Offered and endorsed by many employers in the area, wellness programs aim to provide employees valuable information and tools to more effectively manage their health. However, the U.S. Equal Employment Opportunity Commission (EEOC) is proposing rules that could curtail these beneficial programs. To leave a comment with the EEOC, click here.
Generally, wellness programs target preventable conditions, such as high cholesterol, diabetes, obesity, and tobacco addiction to name a few. Often, a company will provide an incentive to employees that take steps to curb the risk of chronic illness associated with many preventable conditions. For example, if an employee successfully completes a tobacco cessation program provided by the company, they may be eligible for a health insurance discount.
Wellness programs are regulated to protect employee’s privacy, limit incentives so businesses don’t push healthcare costs on employees, and ensure options for participation are available to those who might otherwise not be able due to a medical or physical condition. That is why members of both parties have endorsed wellness programs as a win for all parties involved.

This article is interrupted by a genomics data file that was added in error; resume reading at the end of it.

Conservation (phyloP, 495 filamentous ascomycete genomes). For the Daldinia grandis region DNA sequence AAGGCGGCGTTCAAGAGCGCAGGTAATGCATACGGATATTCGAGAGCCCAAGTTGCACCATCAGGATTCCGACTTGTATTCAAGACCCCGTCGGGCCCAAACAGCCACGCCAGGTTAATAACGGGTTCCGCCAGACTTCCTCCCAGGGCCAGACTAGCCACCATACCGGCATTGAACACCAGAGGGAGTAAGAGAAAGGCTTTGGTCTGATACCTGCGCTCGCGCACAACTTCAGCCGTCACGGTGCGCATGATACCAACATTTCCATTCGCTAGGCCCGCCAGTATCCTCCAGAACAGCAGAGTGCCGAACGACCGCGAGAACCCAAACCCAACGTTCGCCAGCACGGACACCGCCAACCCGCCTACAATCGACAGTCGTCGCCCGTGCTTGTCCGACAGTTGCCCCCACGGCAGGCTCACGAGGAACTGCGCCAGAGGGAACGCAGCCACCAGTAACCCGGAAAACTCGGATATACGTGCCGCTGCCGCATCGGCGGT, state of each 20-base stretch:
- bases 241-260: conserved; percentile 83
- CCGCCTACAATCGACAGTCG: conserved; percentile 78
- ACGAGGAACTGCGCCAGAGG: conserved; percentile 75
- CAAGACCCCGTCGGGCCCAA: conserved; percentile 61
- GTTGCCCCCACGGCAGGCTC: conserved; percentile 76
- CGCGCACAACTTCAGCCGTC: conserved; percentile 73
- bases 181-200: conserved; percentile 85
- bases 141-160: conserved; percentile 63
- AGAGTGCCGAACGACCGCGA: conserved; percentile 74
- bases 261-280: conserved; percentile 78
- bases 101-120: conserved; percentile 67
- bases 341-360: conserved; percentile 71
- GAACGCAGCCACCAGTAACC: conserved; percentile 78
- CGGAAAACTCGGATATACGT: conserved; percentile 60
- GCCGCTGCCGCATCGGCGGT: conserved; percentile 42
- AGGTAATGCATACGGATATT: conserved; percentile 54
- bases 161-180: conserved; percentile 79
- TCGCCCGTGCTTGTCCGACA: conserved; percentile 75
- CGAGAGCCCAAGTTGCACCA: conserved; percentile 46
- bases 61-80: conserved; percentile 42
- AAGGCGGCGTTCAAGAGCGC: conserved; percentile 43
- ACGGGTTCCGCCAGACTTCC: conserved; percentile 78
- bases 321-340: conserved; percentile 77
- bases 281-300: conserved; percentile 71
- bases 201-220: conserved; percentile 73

The EEOC has proposed rulemaking that are current winding through the regulatory process in Washington. While the proposal does not appear to drastically alter the regulations that govern wellness programs, there are several outstanding questions that, if unanswered or unclarified, could potentially curtail wellness programs. Specifically:
- Do the proposed rules affect current provisions permitting an incentive of up to 30 percent on family plans?
- Does the proposed 30 percent incentive limitation only relate to wellness programs that specifically include testing?
- Will proposed administrative requirements be handled in the most cost effective manner?
As employees, businesses and governments seek for ways to lower healthcare costs and prevent chronic illness, we’re asking businesses in the St. Paul area to leave a comment with the EEOC in support of corporate wellness plans. If you support these programs and the benefits they provide employees, let the EEOC know!
To leave a comment with the EEOC, click here.